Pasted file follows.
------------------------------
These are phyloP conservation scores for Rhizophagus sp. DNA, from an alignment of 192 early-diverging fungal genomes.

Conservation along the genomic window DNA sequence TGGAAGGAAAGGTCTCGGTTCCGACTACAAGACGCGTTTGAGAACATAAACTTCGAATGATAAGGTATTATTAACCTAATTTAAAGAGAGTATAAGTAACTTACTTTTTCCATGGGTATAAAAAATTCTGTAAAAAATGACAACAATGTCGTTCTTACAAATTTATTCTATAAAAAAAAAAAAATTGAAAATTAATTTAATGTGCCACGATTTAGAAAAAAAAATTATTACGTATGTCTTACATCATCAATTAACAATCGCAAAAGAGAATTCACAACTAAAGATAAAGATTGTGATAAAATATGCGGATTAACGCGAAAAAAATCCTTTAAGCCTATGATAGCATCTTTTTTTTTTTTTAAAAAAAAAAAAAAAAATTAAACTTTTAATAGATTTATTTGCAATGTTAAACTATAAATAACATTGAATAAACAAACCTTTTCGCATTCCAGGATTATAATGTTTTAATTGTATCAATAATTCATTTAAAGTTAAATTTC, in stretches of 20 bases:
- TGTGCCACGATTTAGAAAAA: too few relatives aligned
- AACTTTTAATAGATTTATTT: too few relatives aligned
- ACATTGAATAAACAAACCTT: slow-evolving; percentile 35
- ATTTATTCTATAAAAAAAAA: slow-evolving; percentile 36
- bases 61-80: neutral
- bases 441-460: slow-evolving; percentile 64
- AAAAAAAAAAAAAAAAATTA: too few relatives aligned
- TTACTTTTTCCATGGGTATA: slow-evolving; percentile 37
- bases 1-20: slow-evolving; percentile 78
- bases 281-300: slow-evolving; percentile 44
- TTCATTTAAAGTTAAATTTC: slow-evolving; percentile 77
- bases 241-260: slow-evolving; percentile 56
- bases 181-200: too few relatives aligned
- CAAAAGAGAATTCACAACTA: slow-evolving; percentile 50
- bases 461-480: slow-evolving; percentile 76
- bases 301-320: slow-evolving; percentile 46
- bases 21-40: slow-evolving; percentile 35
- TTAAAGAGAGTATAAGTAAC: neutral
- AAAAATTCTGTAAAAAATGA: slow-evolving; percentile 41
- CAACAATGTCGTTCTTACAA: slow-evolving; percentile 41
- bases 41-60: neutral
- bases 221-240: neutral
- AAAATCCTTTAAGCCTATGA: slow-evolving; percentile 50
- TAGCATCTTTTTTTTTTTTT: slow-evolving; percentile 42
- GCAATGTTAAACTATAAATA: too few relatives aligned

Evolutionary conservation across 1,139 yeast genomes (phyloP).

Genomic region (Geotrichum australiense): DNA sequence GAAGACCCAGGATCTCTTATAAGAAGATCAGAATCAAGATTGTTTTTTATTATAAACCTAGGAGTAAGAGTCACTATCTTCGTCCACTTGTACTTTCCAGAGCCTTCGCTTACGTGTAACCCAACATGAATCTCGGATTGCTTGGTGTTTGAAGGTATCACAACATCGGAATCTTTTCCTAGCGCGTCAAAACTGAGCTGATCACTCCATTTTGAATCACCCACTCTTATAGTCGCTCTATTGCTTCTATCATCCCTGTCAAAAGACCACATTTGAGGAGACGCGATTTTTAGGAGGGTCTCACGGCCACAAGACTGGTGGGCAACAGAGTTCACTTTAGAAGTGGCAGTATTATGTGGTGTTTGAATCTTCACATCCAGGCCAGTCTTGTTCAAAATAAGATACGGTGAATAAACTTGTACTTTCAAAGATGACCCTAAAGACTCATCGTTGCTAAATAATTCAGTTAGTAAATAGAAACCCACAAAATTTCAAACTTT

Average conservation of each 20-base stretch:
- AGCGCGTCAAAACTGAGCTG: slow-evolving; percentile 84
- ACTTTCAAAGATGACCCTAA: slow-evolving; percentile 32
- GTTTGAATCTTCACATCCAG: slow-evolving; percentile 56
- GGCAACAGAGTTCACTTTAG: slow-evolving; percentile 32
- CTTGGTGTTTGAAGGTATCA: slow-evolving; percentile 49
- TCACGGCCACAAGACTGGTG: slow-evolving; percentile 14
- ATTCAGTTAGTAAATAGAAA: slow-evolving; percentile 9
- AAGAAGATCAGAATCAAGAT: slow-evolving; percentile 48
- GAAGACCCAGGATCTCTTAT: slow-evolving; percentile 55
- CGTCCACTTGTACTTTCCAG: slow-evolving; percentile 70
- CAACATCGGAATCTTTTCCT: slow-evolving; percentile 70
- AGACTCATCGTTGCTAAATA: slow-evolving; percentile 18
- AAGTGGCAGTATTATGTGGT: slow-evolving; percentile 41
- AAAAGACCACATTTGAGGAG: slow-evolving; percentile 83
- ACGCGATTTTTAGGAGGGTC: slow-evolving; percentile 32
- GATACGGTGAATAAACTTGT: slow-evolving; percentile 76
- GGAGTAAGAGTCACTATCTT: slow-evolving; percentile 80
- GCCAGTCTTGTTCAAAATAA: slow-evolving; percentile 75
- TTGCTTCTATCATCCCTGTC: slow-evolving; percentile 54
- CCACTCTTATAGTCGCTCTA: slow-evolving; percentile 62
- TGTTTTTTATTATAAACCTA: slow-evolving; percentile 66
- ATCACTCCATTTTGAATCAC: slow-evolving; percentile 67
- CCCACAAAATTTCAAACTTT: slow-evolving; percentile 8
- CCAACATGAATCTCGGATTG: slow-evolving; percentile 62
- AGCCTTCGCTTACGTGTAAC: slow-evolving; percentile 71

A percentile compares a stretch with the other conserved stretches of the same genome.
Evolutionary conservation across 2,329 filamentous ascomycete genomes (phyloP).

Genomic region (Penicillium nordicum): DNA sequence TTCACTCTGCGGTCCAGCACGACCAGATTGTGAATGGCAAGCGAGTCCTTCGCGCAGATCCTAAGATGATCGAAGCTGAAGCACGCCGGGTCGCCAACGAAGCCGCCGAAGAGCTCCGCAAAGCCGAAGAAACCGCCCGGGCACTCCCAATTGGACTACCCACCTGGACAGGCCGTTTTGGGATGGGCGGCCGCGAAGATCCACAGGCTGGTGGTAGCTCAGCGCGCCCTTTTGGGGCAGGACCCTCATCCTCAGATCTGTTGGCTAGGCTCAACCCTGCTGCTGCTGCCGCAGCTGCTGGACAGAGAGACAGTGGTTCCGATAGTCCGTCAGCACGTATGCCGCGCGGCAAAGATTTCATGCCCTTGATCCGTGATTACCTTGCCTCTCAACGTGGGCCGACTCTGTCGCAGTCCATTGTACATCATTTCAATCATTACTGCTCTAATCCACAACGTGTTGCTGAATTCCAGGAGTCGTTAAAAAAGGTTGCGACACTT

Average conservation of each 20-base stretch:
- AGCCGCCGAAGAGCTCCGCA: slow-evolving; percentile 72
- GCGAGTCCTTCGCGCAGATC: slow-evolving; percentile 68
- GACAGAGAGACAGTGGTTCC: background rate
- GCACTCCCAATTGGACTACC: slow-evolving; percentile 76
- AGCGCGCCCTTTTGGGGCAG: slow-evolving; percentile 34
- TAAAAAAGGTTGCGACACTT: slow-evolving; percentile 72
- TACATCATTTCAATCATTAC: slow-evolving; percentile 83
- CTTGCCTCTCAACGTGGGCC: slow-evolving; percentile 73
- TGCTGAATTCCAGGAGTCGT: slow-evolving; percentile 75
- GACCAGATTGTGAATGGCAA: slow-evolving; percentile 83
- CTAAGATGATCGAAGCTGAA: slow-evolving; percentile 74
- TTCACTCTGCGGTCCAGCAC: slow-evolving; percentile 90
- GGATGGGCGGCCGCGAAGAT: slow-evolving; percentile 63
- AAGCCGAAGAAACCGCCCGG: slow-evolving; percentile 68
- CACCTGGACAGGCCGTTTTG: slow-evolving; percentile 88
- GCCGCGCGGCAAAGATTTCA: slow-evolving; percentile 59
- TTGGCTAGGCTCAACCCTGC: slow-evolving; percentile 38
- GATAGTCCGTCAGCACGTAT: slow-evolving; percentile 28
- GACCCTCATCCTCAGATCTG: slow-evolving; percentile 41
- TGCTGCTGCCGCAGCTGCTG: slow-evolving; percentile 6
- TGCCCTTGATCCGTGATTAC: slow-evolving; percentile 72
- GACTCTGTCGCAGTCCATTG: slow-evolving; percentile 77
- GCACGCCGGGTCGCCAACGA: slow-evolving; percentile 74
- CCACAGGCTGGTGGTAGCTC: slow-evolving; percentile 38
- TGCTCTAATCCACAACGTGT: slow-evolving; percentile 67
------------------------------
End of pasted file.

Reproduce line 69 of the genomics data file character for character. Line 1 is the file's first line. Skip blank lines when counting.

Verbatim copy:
- GACCAGATTGTGAATGGCAA: slow-evolving; percentile 83